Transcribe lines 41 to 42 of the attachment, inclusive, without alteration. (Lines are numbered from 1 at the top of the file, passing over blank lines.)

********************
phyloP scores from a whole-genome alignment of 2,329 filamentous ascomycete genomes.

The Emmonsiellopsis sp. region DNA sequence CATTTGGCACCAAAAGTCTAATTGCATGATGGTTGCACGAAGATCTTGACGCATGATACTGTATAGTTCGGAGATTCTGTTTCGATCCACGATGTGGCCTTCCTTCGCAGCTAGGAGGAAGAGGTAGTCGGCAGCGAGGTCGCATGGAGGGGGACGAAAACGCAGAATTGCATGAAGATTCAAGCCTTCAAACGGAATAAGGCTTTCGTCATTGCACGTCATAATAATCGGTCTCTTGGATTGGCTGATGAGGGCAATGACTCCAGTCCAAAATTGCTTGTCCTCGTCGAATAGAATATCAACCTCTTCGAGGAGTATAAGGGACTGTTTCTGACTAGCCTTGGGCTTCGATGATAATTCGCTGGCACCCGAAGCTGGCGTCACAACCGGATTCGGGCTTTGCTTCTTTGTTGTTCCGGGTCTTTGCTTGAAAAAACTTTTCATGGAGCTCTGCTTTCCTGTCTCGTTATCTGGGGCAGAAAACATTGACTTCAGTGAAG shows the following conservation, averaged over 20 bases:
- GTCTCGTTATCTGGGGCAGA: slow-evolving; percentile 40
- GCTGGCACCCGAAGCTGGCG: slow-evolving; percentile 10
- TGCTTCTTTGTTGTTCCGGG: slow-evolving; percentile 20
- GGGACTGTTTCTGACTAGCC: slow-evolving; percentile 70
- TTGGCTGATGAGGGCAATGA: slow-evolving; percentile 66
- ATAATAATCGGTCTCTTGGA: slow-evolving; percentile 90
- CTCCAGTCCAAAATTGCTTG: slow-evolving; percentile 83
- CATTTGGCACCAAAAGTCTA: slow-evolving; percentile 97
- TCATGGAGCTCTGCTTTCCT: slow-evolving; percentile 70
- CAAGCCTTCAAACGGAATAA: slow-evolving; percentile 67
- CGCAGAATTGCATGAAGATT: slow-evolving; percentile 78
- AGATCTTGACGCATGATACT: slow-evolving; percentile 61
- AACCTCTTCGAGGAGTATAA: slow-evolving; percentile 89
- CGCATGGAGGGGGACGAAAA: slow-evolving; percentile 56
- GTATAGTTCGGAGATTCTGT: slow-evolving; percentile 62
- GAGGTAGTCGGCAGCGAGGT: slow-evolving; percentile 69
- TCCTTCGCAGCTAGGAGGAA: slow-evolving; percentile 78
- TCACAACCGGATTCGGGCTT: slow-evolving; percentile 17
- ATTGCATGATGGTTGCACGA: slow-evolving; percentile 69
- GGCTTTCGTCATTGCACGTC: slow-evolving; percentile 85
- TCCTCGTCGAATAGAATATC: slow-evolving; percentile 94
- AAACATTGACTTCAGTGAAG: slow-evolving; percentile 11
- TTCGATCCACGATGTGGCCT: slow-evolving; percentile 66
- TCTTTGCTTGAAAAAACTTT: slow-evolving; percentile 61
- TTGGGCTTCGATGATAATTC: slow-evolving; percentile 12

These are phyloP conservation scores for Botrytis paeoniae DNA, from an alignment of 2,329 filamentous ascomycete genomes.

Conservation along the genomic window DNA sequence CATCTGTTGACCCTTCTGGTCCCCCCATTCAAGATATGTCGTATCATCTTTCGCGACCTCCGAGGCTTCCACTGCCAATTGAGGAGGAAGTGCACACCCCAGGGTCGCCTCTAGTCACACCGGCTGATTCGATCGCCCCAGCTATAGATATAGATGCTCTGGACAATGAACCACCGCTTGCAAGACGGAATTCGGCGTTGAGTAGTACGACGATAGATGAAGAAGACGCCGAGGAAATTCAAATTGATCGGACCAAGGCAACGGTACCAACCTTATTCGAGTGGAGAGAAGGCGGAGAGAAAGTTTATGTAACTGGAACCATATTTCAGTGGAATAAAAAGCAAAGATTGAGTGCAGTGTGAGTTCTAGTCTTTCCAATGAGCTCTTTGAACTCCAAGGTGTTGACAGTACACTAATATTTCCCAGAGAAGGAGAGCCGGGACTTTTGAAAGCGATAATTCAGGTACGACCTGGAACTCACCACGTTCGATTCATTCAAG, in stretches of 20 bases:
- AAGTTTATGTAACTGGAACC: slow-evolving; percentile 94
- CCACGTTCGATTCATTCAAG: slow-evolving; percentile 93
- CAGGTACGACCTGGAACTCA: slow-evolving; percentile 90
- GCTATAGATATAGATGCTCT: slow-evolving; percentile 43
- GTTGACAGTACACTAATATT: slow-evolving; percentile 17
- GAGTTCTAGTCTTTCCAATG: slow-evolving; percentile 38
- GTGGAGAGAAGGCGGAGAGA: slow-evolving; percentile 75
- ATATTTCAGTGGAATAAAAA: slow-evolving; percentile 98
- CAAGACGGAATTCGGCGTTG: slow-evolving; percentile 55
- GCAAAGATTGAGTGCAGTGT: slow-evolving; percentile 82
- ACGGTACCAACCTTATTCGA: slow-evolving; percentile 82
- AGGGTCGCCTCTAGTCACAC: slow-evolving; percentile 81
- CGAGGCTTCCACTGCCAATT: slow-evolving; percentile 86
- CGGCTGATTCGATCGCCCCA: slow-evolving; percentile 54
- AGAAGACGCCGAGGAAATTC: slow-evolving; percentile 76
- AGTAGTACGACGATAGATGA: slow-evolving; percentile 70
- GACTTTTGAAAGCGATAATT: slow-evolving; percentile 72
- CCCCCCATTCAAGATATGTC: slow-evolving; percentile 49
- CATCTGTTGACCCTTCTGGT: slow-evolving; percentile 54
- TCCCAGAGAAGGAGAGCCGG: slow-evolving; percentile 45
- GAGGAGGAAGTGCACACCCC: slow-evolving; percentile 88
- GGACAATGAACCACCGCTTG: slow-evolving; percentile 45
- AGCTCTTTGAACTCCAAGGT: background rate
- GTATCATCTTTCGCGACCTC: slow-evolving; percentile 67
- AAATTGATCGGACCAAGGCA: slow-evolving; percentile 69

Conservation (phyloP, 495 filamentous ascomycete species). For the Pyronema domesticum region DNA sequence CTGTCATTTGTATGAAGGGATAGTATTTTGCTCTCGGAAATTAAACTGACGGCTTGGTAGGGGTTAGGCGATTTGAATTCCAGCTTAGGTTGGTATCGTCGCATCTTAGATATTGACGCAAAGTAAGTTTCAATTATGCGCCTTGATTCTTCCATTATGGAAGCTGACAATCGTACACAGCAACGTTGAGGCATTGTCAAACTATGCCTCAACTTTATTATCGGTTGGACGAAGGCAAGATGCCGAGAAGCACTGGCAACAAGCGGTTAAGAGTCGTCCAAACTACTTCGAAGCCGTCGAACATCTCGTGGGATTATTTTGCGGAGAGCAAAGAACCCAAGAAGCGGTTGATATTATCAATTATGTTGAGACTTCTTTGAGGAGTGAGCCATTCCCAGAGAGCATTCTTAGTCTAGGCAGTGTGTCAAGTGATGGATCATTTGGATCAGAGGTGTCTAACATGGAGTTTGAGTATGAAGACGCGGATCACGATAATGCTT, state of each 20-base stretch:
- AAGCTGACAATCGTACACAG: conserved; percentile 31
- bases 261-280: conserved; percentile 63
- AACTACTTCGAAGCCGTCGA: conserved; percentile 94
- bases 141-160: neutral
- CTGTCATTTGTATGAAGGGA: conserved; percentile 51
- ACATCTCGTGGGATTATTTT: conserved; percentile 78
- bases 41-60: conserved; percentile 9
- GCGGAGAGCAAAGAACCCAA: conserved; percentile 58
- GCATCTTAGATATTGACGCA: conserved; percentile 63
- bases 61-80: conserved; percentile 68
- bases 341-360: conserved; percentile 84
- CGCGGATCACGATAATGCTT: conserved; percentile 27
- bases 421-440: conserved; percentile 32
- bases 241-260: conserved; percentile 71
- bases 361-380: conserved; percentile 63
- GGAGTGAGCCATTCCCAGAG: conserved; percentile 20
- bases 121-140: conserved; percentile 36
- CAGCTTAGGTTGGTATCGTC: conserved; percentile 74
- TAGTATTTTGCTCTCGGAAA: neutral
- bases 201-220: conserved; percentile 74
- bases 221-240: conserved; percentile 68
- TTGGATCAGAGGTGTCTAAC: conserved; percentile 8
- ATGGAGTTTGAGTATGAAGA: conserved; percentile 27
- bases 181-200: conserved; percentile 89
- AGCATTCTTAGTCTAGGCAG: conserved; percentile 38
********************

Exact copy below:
- AGGGTCGCCTCTAGTCACAC: slow-evolving; percentile 81
- CGAGGCTTCCACTGCCAATT: slow-evolving; percentile 86